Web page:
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Salient. An Organ of Student Opinion at Victoria College, Wellington, N.Z. Vol. 11, No. 7. June 23rd, 1948

Personal Sacrifices Necessary for Peace

Personal Sacrifices Necessary for Peace

In his address to the Political Science Society the Consul for Switzerland, Mr. E. C. Theiler, spoke of Switzerland as an example to Europe and perhaps the world of how federalism can bring peace. Switzerland was born in the year 1291 when the free men of the Alpine valleys bordering Lake. Lucerne formulated the "Everlasting League." Unlike most ambitious pacts of this nature, this one lasted.

Federalism became necessary to Switzerland as soon as there was more than one language group, for conflicting race, religion and language makes centralised democratic government impossible. Each canton is autonomous in so far as its constitution does not conflict with the Federal Constitution, while within the canton the commune is independent in all local affairs. Each canton has its own system of government while its constitution is guaranteed by the Federal Constitution. There are no minority groups in Switzerland for any citizen may dwell in any commune, each of which is completely autonomous in all matters relating to racial origin, or religion. Persecution of any form is forbidden by the constitution. In 1798 Switzerland was forced to accept a revolutionary constitution which set up the "one and indivisible Helvetic Republic." But the idea of federalism was deeply ingrained in the Swiss character and in 1803 Napoleon was forced to restore a degree of autonomy to the cantons. Later by a constitutional referendum the people adopted the constitution of 1848 under which the old loose federation of states was transformed into a federal state with a national government.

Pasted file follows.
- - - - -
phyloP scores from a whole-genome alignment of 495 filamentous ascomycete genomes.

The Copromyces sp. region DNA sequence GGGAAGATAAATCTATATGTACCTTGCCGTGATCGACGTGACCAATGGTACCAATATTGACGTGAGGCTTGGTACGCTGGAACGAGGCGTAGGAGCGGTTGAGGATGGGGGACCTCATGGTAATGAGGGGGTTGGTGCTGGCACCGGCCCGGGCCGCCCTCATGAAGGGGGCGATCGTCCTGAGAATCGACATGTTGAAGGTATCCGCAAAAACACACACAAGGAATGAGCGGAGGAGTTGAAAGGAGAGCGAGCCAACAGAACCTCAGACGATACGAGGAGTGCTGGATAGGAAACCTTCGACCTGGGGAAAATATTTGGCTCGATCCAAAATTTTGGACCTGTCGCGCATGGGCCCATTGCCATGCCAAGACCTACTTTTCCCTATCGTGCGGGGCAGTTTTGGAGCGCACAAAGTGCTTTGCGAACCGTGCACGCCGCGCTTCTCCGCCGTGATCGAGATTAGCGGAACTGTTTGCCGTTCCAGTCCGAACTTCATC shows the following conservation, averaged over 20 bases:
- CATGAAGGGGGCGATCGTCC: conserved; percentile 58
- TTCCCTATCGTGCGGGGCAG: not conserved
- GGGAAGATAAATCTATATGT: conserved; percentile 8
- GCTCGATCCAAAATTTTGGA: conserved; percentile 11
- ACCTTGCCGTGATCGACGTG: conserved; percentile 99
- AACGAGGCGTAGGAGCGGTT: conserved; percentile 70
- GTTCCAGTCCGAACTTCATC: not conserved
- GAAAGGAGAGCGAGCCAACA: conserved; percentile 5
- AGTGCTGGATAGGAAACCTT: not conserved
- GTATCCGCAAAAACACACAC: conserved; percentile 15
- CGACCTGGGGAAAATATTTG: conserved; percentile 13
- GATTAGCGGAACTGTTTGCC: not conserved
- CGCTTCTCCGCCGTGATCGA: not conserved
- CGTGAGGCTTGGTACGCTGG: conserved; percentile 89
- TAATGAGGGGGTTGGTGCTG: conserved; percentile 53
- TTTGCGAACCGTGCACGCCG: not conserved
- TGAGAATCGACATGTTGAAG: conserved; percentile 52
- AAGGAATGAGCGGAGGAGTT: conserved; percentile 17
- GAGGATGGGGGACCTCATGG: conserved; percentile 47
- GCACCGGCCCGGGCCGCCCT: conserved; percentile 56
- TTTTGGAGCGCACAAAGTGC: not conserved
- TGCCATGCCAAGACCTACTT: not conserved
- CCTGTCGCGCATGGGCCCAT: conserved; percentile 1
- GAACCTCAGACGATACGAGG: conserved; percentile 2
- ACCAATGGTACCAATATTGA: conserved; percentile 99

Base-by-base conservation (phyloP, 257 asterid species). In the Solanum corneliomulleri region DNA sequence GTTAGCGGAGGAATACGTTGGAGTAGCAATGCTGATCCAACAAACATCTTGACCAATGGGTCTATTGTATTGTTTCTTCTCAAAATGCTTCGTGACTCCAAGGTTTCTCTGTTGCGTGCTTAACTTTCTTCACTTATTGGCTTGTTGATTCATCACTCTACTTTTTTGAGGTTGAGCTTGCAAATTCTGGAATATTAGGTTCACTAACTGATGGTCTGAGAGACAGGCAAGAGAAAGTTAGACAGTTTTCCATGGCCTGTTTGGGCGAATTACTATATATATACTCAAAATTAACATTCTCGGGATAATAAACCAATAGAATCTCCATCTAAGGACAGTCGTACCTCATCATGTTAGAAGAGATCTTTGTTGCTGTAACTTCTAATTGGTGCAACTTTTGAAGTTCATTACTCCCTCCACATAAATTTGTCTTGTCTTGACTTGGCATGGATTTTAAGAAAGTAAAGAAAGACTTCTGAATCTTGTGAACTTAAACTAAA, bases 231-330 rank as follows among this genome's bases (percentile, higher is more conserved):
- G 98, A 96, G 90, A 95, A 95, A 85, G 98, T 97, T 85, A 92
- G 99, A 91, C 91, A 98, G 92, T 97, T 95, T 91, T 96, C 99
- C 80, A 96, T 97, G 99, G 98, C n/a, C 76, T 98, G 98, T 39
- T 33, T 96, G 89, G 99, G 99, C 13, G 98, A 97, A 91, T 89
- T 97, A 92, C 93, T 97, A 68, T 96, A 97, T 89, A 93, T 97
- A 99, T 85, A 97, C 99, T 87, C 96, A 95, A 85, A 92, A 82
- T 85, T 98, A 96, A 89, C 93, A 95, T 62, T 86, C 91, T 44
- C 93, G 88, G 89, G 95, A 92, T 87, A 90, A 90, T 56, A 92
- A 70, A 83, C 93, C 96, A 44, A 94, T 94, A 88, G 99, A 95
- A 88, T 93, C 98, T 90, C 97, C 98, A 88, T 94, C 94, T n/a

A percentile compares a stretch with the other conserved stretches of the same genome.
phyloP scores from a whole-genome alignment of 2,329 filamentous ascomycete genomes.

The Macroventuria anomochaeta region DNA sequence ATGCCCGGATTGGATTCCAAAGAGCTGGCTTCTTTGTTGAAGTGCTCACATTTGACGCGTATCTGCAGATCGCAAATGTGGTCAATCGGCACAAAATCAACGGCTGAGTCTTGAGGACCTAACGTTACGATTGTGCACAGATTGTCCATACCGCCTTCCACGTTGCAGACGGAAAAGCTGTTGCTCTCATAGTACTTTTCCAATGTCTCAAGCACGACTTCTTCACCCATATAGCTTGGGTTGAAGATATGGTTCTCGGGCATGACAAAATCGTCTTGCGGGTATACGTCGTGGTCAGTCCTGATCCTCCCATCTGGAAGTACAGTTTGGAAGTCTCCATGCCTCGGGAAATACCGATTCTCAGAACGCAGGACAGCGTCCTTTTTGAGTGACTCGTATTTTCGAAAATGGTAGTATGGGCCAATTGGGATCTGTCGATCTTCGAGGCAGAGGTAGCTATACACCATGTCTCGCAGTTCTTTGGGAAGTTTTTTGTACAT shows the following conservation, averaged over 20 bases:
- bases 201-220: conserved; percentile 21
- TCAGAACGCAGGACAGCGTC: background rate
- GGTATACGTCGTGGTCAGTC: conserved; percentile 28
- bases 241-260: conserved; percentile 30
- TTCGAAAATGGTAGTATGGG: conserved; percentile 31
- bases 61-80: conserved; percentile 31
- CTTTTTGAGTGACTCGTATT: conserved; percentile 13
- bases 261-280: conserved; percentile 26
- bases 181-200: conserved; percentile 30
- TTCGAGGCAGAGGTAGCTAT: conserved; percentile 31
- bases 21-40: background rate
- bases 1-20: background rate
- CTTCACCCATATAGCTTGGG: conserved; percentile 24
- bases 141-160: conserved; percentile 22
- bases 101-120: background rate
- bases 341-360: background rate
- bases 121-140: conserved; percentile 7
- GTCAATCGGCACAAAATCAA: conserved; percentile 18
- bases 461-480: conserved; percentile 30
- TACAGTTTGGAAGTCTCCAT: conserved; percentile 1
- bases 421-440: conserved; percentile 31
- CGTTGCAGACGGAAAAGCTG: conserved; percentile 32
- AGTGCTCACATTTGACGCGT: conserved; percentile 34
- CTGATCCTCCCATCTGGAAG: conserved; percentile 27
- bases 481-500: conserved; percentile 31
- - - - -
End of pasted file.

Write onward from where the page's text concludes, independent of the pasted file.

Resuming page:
Turning to Europe Mr, Theiler tried to explain how a federal system based on the Swiss pattern would be beneficial to European peace. Europe as everybody knows, is divided into two camps, both sides have the best intentions in the world and both desire world, peace, they therefore have much in common, but no one would think so.

The Alternatives

The trouble, said Mr. Theiler, is that we haven't progressed to the stage where we are prepared to make a personal sacrifice, even though only temporarily, in the general interest. Each nation must give up a little of its autonomy if all are to be welded peaceably together. The alternative is that some will lose all rights of self-government. It was not necessary to give up all rights, in fact, any attempt at a unitary world state would be to completely disregard the facts of history. It would first be necessary for the foreign policy of the federated states to be decided in common and then defence would have to be in the hands of the central body. This central authority must be given the power to implement its policy, by force if necessary. Apart from these matters of foreign policy and defence each state could remain completely autonomous.

The Two Together?

However, Federalism could not work in uniting nations with basically different economic systems Capitalism could live peaceably alongside Communism, but the two could not live together. Federalism can go far in bringing peace to the different groups and time will inevitably lead to mutual understanding and reform. If the nations will only have patience and talk things over, then a stage must be reached when one system will prove its superiority and a federation of all groups will bring a measure of peace to Europe